The story of Eve
On a warm Saturday mid July 2018, the family all travelled for the first time to the Monasterevin Horse Fair just a few miles from Kildare town. We planned on just having a look around and enjoy the atmosphere, but being donkey lovers, there was always the chance that something with long ears might catch our eye!
We saw many ponies and cobs, some with foals, some under carts, along with the rich variety of characters that travel the countryside selling second hand horse tack and vintage items, all enjoying the mix of sunshine and banter. No donkeys but a lovely morning never the less. Heading back to the jeep, we noticed a latecomer, leading a jennet and a grey donkey. Curiosity got the better of us and we took a closer look. The grey mare donkey was coating and looked the worst for wear-her feet had been cut with a saw and had huge pitted holes below the hairline and there was evidence that she recently had, or lost a foal . However, we also saw her lovely markings, the distinctive dark cross and her gentle nature. As we looked her over, I felt we would not be going home empty handed!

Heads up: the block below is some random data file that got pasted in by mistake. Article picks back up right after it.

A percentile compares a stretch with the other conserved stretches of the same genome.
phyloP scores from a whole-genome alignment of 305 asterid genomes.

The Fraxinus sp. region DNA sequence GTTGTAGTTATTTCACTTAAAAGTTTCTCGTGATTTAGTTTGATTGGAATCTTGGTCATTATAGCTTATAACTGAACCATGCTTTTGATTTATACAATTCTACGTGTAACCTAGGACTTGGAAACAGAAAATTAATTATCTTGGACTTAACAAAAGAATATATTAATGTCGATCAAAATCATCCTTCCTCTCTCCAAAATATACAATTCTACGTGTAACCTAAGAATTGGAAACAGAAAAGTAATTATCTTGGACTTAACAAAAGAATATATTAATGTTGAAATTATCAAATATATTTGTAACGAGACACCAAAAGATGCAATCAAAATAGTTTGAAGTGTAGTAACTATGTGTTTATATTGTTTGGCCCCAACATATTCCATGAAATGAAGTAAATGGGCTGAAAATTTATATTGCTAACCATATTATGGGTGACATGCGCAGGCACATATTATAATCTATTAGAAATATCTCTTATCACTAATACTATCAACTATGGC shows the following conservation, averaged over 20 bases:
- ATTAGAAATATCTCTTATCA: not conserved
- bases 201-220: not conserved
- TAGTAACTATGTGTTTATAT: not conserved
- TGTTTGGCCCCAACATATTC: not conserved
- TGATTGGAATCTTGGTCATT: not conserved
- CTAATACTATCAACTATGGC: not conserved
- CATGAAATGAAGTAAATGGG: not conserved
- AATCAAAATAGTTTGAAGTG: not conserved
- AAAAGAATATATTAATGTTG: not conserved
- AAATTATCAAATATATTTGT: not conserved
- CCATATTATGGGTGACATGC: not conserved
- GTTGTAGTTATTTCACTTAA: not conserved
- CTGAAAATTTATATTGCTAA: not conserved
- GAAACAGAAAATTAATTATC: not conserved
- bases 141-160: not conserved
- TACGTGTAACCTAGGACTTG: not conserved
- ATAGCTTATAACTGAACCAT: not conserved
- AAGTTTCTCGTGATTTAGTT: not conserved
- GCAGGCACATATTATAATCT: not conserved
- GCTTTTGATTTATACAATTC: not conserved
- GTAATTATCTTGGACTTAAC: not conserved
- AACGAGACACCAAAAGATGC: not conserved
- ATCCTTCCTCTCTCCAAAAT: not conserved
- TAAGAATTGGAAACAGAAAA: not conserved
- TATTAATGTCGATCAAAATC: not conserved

Within minutes, a deal was made and Eve came home to Crosspatrick later that evening. We gave her a worm dose, turned her out into a paddock and planned her rehabilitation.
It took a year of trimming, treatment and tlc and her feet were looking good. We felt she would do well in the show ring and along with 3 other donkeys, we headed to the Bonniconlon Agricultural Show in Co. Mayo on the August Bank Holiday Monday.
It became a horrendously wet day and the donkey classes are always last, after the horses. Competition at these shows in the west is tough- owners take their donkey business seriously, often with up to 17 or 18 mares in a class. David, aged 12 waited patiently, now in the third change of clothes that day and soaked to the skin. There were about 13 in the mare class. Eve performed well but we were up against stiff competition….to our delight they were pulled in first and presented with the red rosette!! Huge delight and excitement all round. We also had a winner in the coloured class, a mare called Lynott who we had bought previously in Ballinasloe-we now had 2 for the overall Championship which would also include winners of the stallion, youngstock and foal classes.
David and Eve took their places in the teeming rain, trotting up for the judge in the sodden show ring. Eve and another mare were pulled forward and we held our breath as the judge made his final decision.
We were overjoyed as he walked over to Eve and presented David with the Champions Cup! The rain was soon forgotten as we enjoyed the moment. This was the first time in its long history that the cup travelled east of the Shannon and it now sits proudly in our Kildare home.